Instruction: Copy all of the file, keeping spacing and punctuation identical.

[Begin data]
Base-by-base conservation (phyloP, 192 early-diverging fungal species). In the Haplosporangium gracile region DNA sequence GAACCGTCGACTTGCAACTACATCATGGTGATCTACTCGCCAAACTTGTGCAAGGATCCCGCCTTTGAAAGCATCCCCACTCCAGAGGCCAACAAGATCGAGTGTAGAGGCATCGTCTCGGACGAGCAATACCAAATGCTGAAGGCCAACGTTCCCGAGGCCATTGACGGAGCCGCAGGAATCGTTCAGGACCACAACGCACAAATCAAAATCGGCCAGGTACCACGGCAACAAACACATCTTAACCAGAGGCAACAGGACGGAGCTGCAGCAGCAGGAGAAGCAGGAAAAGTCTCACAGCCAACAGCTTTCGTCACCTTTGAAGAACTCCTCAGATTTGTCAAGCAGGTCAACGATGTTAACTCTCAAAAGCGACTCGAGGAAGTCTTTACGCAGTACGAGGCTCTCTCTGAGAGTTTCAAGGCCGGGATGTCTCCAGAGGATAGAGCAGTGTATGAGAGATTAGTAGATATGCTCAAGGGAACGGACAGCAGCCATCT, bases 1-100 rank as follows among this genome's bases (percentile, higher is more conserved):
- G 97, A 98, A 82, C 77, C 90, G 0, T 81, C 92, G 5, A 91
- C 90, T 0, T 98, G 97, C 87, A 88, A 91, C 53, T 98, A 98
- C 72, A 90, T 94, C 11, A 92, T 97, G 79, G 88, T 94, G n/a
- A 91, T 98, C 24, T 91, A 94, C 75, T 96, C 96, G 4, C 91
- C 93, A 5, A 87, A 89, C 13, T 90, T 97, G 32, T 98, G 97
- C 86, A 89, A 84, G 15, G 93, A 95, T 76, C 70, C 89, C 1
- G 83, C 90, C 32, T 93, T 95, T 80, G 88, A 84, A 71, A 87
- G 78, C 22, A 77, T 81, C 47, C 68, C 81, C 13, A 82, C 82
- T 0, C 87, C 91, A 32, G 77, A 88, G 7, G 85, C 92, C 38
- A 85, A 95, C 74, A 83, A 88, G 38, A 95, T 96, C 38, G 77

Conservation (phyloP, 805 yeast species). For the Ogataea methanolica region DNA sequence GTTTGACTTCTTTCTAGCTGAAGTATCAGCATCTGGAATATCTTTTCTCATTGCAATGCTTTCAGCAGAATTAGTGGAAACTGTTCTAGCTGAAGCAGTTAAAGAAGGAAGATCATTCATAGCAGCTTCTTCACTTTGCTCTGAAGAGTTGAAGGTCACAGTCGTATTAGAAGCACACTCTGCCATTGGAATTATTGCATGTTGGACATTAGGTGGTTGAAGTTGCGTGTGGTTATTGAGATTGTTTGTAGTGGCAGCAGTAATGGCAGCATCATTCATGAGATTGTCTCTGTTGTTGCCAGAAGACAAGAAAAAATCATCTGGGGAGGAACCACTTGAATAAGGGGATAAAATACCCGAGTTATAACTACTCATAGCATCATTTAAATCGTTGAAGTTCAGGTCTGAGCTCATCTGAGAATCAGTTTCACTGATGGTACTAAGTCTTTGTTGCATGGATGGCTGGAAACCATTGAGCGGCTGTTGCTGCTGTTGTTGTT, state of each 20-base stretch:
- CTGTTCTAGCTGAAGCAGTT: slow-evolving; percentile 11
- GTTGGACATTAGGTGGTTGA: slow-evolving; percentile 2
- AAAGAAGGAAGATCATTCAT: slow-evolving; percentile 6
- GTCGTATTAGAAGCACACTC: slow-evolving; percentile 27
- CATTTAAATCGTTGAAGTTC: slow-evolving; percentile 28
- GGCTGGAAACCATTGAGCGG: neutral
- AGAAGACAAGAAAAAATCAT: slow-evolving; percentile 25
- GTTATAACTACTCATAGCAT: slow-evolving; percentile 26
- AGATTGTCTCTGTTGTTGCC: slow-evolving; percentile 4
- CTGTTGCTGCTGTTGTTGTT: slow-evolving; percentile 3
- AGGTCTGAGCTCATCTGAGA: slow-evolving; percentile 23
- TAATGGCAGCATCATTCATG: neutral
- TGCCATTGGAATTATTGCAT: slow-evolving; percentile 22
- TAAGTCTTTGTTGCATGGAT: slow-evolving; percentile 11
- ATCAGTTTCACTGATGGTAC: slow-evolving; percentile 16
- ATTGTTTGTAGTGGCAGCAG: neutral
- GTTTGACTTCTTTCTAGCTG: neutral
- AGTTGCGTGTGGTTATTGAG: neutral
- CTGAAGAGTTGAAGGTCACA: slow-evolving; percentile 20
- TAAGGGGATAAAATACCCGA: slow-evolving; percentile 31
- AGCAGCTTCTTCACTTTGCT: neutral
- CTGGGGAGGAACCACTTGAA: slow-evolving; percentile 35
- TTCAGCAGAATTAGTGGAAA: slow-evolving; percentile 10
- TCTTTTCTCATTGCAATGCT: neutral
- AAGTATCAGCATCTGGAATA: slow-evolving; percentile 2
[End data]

Base-by-base conservation (phyloP, 192 early-diverging fungal species). In the Haplosporangium gracile region DNA sequence GAACCGTCGACTTGCAACTACATCATGGTGATCTACTCGCCAAACTTGTGCAAGGATCCCGCCTTTGAAAGCATCCCCACTCCAGAGGCCAACAAGATCGAGTGTAGAGGCATCGTCTCGGACGAGCAATACCAAATGCTGAAGGCCAACGTTCCCGAGGCCATTGACGGAGCCGCAGGAATCGTTCAGGACCACAACGCACAAATCAAAATCGGCCAGGTACCACGGCAACAAACACATCTTAACCAGAGGCAACAGGACGGAGCTGCAGCAGCAGGAGAAGCAGGAAAAGTCTCACAGCCAACAGCTTTCGTCACCTTTGAAGAACTCCTCAGATTTGTCAAGCAGGTCAACGATGTTAACTCTCAAAAGCGACTCGAGGAAGTCTTTACGCAGTACGAGGCTCTCTCTGAGAGTTTCAAGGCCGGGATGTCTCCAGAGGATAGAGCAGTGTATGAGAGATTAGTAGATATGCTCAAGGGAACGGACAGCAGCCATCT, bases 1-100 rank as follows among this genome's bases (percentile, higher is more conserved):
- G 97, A 98, A 82, C 77, C 90, G 0, T 81, C 92, G 5, A 91
- C 90, T 0, T 98, G 97, C 87, A 88, A 91, C 53, T 98, A 98
- C 72, A 90, T 94, C 11, A 92, T 97, G 79, G 88, T 94, G n/a
- A 91, T 98, C 24, T 91, A 94, C 75, T 96, C 96, G 4, C 91
- C 93, A 5, A 87, A 89, C 13, T 90, T 97, G 32, T 98, G 97
- C 86, A 89, A 84, G 15, G 93, A 95, T 76, C 70, C 89, C 1
- G 83, C 90, C 32, T 93, T 95, T 80, G 88, A 84, A 71, A 87
- G 78, C 22, A 77, T 81, C 47, C 68, C 81, C 13, A 82, C 82
- T 0, C 87, C 91, A 32, G 77, A 88, G 7, G 85, C 92, C 38
- A 85, A 95, C 74, A 83, A 88, G 38, A 95, T 96, C 38, G 77

Conservation (phyloP, 805 yeast species). For the Ogataea methanolica region DNA sequence GTTTGACTTCTTTCTAGCTGAAGTATCAGCATCTGGAATATCTTTTCTCATTGCAATGCTTTCAGCAGAATTAGTGGAAACTGTTCTAGCTGAAGCAGTTAAAGAAGGAAGATCATTCATAGCAGCTTCTTCACTTTGCTCTGAAGAGTTGAAGGTCACAGTCGTATTAGAAGCACACTCTGCCATTGGAATTATTGCATGTTGGACATTAGGTGGTTGAAGTTGCGTGTGGTTATTGAGATTGTTTGTAGTGGCAGCAGTAATGGCAGCATCATTCATGAGATTGTCTCTGTTGTTGCCAGAAGACAAGAAAAAATCATCTGGGGAGGAACCACTTGAATAAGGGGATAAAATACCCGAGTTATAACTACTCATAGCATCATTTAAATCGTTGAAGTTCAGGTCTGAGCTCATCTGAGAATCAGTTTCACTGATGGTACTAAGTCTTTGTTGCATGGATGGCTGGAAACCATTGAGCGGCTGTTGCTGCTGTTGTTGTT, state of each 20-base stretch:
- CTGTTCTAGCTGAAGCAGTT: slow-evolving; percentile 11
- GTTGGACATTAGGTGGTTGA: slow-evolving; percentile 2
- AAAGAAGGAAGATCATTCAT: slow-evolving; percentile 6
- GTCGTATTAGAAGCACACTC: slow-evolving; percentile 27
- CATTTAAATCGTTGAAGTTC: slow-evolving; percentile 28
- GGCTGGAAACCATTGAGCGG: neutral
- AGAAGACAAGAAAAAATCAT: slow-evolving; percentile 25
- GTTATAACTACTCATAGCAT: slow-evolving; percentile 26
- AGATTGTCTCTGTTGTTGCC: slow-evolving; percentile 4
- CTGTTGCTGCTGTTGTTGTT: slow-evolving; percentile 3
- AGGTCTGAGCTCATCTGAGA: slow-evolving; percentile 23
- TAATGGCAGCATCATTCATG: neutral
- TGCCATTGGAATTATTGCAT: slow-evolving; percentile 22
- TAAGTCTTTGTTGCATGGAT: slow-evolving; percentile 11
- ATCAGTTTCACTGATGGTAC: slow-evolving; percentile 16
- ATTGTTTGTAGTGGCAGCAG: neutral
- GTTTGACTTCTTTCTAGCTG: neutral
- AGTTGCGTGTGGTTATTGAG: neutral
- CTGAAGAGTTGAAGGTCACA: slow-evolving; percentile 20
- TAAGGGGATAAAATACCCGA: slow-evolving; percentile 31
- AGCAGCTTCTTCACTTTGCT: neutral
- CTGGGGAGGAACCACTTGAA: slow-evolving; percentile 35
- TTCAGCAGAATTAGTGGAAA: slow-evolving; percentile 10
- TCTTTTCTCATTGCAATGCT: neutral
- AAGTATCAGCATCTGGAATA: slow-evolving; percentile 2